By HOWARD WIEDENHOEFT
By the 1950s, Ixonia Mutual Insurance Company and Watertown Mutual Insurance Company had survived World War I, the Great Depression and World War II. Both companies steadfastly persevered under the long-term leadership of their secretaries. John Degner served Ixonia Mutual from 1944-1968. Arthur Linnes served Watertown Mutual from 1943-1971. Both mutuals, however, were slow to change and comfortable with writing just fire and lightning coverages, a practice shared by their mutual counterparts throughout the state. That they eventually added wind and supplemental coverages was only in response to their policyholders’ demands.
Then came the 1960s and future of town mutuals became seriously threatened.
The Birth of Package Insurance Policies
The idea of packaging fire, windstorm, hail, and other supplemental coverage into a single insurance policy had been around for quite some time, but by the 1960s marketing and consumer needs brought these policies into the forefront. Large insurance companies offered them to both home and farm owners and they topped them off with personal liability protection and medical payments to others. They became a “must-have” for the mid-century property owner.
The problem with this development for small companies like Ixonia Mutual and Watertown Mutual was in a Wisconsin law that prohibited town mutuals from selling liability insurance. Corporate insurance companies and independent agents favored this law obviously, but according to a 1963 survey conducted by Wisconsin Association of Town Mutual Insurance Companies (WATMIC), a majority of Wisconsin town mutuals realized that legislation to write liability (supplemental coverage) was necessary for their companies to survive.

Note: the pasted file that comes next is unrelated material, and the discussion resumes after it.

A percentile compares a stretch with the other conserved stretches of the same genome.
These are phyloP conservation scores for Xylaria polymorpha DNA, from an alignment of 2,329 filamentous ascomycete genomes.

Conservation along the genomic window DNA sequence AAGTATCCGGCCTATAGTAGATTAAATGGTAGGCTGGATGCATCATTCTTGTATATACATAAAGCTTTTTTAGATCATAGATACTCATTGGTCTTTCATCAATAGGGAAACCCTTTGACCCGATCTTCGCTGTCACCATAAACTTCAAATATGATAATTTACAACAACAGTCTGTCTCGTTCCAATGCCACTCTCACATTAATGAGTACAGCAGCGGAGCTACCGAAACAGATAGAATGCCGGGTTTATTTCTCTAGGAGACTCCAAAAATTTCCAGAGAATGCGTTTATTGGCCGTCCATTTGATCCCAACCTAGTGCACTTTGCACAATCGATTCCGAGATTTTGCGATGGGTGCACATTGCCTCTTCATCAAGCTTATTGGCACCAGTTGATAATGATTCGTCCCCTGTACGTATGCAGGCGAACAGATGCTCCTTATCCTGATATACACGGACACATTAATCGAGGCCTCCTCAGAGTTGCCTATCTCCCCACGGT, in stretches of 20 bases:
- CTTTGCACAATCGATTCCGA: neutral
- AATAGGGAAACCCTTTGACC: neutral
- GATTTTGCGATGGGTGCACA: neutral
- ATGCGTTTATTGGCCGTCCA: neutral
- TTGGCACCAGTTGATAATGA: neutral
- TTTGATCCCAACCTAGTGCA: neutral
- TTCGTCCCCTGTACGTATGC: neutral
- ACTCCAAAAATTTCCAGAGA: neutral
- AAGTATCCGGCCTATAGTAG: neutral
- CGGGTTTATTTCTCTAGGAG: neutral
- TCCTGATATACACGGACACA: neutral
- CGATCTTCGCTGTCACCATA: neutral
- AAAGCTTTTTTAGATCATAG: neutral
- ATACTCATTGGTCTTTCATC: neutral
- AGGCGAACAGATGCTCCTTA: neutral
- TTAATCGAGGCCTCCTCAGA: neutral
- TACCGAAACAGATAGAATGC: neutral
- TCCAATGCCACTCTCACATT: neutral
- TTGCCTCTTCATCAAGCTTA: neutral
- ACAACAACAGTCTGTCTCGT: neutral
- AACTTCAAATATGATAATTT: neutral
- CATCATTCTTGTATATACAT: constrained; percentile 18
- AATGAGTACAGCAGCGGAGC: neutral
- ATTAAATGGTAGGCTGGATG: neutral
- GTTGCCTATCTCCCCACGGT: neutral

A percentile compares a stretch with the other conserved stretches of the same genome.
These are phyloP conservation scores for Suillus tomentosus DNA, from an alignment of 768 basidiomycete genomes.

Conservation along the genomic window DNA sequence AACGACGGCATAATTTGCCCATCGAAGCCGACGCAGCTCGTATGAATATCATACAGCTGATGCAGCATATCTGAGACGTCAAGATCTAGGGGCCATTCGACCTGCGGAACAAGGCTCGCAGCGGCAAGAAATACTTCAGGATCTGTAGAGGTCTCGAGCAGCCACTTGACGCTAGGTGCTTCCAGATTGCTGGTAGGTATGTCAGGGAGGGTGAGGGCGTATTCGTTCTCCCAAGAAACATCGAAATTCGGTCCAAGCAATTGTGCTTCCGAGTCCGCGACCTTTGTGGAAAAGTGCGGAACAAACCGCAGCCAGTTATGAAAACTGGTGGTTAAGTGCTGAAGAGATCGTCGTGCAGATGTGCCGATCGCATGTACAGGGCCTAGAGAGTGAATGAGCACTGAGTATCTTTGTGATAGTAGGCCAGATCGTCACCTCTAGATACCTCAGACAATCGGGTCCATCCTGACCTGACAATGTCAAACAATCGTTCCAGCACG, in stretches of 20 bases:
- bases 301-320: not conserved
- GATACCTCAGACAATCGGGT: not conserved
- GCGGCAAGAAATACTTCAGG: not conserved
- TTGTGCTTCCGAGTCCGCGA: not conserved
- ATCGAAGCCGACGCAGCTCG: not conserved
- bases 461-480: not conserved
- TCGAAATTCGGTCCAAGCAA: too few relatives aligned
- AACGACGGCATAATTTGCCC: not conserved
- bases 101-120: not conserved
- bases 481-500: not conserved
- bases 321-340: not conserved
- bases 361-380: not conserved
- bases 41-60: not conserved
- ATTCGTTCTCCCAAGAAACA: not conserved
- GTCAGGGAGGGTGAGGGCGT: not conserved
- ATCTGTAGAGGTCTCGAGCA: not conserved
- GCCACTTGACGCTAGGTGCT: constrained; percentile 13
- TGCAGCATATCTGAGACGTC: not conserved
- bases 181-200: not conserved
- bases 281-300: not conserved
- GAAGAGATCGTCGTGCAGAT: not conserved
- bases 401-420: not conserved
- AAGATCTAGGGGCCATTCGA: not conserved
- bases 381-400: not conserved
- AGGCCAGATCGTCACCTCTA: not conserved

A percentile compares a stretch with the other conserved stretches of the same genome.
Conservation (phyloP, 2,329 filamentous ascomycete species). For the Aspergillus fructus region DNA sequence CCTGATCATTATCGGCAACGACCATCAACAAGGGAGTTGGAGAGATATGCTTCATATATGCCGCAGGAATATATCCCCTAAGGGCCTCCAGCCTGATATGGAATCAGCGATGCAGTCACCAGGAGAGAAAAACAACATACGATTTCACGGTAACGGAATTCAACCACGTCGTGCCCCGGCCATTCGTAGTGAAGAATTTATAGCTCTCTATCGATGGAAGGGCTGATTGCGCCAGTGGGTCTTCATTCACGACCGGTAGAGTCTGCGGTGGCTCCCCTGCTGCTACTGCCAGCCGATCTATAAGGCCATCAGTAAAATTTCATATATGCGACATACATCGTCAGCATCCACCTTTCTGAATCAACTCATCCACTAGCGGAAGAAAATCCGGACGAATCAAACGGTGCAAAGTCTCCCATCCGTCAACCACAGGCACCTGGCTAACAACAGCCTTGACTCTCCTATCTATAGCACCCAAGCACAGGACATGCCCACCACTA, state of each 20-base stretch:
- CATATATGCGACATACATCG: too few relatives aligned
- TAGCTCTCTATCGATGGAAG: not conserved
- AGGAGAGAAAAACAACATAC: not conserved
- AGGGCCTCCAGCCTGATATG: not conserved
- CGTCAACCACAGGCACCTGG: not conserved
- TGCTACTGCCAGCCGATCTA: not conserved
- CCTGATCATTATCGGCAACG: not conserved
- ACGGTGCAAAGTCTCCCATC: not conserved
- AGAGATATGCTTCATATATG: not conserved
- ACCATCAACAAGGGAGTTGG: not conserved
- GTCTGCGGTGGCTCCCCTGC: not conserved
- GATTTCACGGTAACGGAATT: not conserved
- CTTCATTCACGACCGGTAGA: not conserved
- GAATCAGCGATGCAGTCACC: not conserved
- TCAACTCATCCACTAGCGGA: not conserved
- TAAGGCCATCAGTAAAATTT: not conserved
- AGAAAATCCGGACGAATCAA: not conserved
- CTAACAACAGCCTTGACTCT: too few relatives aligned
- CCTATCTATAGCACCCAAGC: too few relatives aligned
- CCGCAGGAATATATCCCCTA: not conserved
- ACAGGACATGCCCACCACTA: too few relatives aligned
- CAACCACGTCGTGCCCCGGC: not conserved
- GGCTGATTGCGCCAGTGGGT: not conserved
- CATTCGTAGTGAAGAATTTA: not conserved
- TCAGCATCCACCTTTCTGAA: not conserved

On December 15, 1967, after nearly seven years of WATMIC’s continued petition, Assembly Bill 296 was passed allowing town mutuals to write packaged insurance policies, including liability. In 1968 Watertown Mutual agreed to write both homeowner and farmowner package policies. In 1969 Ixonia Mutual agreed to write farmowners package policies and homeowner package policies two years later. Both companies reinsured their liability coverages with Thresherman’s Mutual Insurance Company of Fond du Lac which is now Society Insurance.
In my opinion, Forward Mutual would not be in existence today without the passage of Assembly Bill 296. This bill’s passage brought the town mutual industry into the 20th century. It also led to more changes which we’ll address in future installments.